More than 800 school students attended a rally in pouring rain today, sending a defiant message to Hong Kong authorities that the months-long unrest would not calm down with the start of the new term.
Some showed up at Edinburgh Square in Central as early as 9.30am, having skipped school completely. Others streamed in at about noon after classes finished early on the first day.
“We came here on the first day of school because we want to show that we will not put a pause to the movement just because we have school,” said a Form Six student from Raimondi College, who only gave her name as Alice. “Students will still support the other protesters.”
Billy Chan, a Form Six pupil at St Paul’s College, said their action was different to others in the movement.
“There are only students here, so it can best represent the voices of young people. I hope adults in the city can listen to us, because any extradition laws passed will affect us the most,” Billy, 17, said.
Students at St Francis’ Canossian College in Wan Chai – where the city’s leader Carrie Lam Cheng Yuet-ngor attended school – also made their voices heard.
“Since we are so young, what we can do is very limited but boycotting classes is the best way to express ourselves,” said Kat, a 13-year-old student there. “We’re very disappointed in Carrie Lam and embarrassed to be her successors.”
The rally – organised by groups such as Demosisto, Demovanile and Anti-Foo – was postponed by 90 minutes to noon because of bad weather.
But schools also had their own concern groups, which organised protests near the campuses, some before school was due to start.
On Chai Wan Road, to the east of Hong Kong Island, pupils and alumni from three nearby secondary schools – Shau Kei Wan Government Secondary School, Shau Kei Wan East Government Secondary School, and Salesian English School – formed a human chain on the 650-metre slope leading up to the Eastern Highway.
Most wore black T-shirts over their uniforms, while some students volunteered to distribute food for those who had not had breakfast.
One of the organisers, a Form Four student at Shau Kei Wan Government Secondary School who would only give his name as Richard, estimated that some 500 pupils formed the human chain. But he still sounded pessimistic.
“Personally, I’m not too optimistic about the future of this extradition bill movement, because what we’re really up against is the central government,” he said.
Toby Chan Yin-tung, a Form Six student at Shau Kei Wan East Government Secondary School, was similarly not very hopeful, but added: “We won’t lose faith or else we’ll lose this battle.”
Heiley Leung Hei-yee, a Form three student at Shau Kei Wan Government Secondary School, who did not join the human chain, said: “I support what the students are fighting for, but I’m scared that the school will penalise me afterwards.”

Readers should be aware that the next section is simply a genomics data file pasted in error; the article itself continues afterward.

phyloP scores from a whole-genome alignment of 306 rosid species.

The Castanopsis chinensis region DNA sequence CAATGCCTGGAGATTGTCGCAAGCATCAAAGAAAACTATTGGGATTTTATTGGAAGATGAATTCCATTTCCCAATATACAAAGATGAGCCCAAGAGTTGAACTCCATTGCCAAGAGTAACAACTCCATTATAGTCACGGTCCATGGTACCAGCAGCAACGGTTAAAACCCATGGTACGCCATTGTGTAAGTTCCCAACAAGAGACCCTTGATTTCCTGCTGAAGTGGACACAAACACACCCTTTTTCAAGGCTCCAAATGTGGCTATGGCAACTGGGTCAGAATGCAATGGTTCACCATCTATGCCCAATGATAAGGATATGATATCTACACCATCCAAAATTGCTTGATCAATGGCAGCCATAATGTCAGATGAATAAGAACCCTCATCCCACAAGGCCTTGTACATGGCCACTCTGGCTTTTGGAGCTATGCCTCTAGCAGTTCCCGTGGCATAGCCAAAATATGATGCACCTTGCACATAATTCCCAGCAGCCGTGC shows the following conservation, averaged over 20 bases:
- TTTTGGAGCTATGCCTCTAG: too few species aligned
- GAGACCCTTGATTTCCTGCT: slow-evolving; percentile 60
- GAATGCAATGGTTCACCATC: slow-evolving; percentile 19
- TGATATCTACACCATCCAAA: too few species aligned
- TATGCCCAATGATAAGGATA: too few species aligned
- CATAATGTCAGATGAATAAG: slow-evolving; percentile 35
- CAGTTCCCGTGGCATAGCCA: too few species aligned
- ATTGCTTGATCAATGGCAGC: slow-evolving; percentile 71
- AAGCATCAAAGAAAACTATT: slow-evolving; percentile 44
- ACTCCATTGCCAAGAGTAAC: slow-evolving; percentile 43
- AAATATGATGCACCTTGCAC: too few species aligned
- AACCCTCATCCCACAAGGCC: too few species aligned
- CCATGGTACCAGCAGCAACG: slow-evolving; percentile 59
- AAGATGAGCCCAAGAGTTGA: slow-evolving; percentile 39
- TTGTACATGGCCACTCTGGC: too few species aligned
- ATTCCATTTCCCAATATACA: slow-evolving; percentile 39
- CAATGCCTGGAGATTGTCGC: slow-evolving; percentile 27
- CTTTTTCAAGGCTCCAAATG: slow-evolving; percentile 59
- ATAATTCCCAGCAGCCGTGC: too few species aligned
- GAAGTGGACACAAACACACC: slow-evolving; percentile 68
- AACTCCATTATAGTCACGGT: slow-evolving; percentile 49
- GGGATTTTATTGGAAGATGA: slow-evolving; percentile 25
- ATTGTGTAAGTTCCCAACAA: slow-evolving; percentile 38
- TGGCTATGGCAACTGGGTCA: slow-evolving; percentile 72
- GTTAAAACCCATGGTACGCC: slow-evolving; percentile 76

She did not plan to take part in the class boycott later.
Riot police were seen at La Salle College, where the police force’s commissioner Stephen Lo Wai-chung went to school.
More than 50 students arrived earlier than usual to take part in a peaceful sit-in in the school’s chapel, while a group of alumni in black tops and masks distributed leaflets at the entrance. The alumni were supposed to join the sit-in on Monday morning but were refused entry.
Riot police arrived at 9.17am, saying they received complaints from residents in the neighbourhood. One former pupil had his bag searched and was asked for his ID. The alumni left around 10am.
At the rally in Central, a Form Three student surnamed Ho claimed that he was among the first to arrive around 9.30am, but not many of his peers were as enthusiastic about the cause as he was.
“Lots of students in our school pretend nothing has happened and won’t talk or do anything about the situation,” Ho said. “Those who have come out today are already prepared to face the risks. If we don’t use our voices, we may never have the chance to do so again.”
A booth run by nearly 60 social workers was providing counselling for pupils troubled by the recent violence.
One of them, Florence Cheung, said: “Many students may have heated arguments with their parents over the political controversy lately. We are here to listen and talk to them.”
Supporters of the movement also prepared 200 boxes of food – such as hamburgers, fries, pork chop buns and sandwiches – for the students.
Among them was Duff Li, who is in his 20s and works in the education sector. He said: “Lots of students are coming here hungry. Fighting for freedom and democracy is the responsibility of our generation but we’ve placed this burden on [the students].”
Isaac Cheng Ka-long, vice-chairman of Demosisto, condemned what he called a climate of fear created by police officers standing outside schools such as La Salle College and St Mary’s Canossian College on Monday morning.
“It takes an enormous amount of courage for students here to come out today. Many do so because of the unprecedented violence last weekend where officers beat up passengers in Prince Edward station,” he said, referring to police action to track down protesters on Saturday night.
Meanwhile, police have been handing out portable alarms to the children of officers amid online threats including hate speech and calls for attacks against them.
Police have also asked officers to report incidents of their children being bullied at school to the force’s staff relations branch.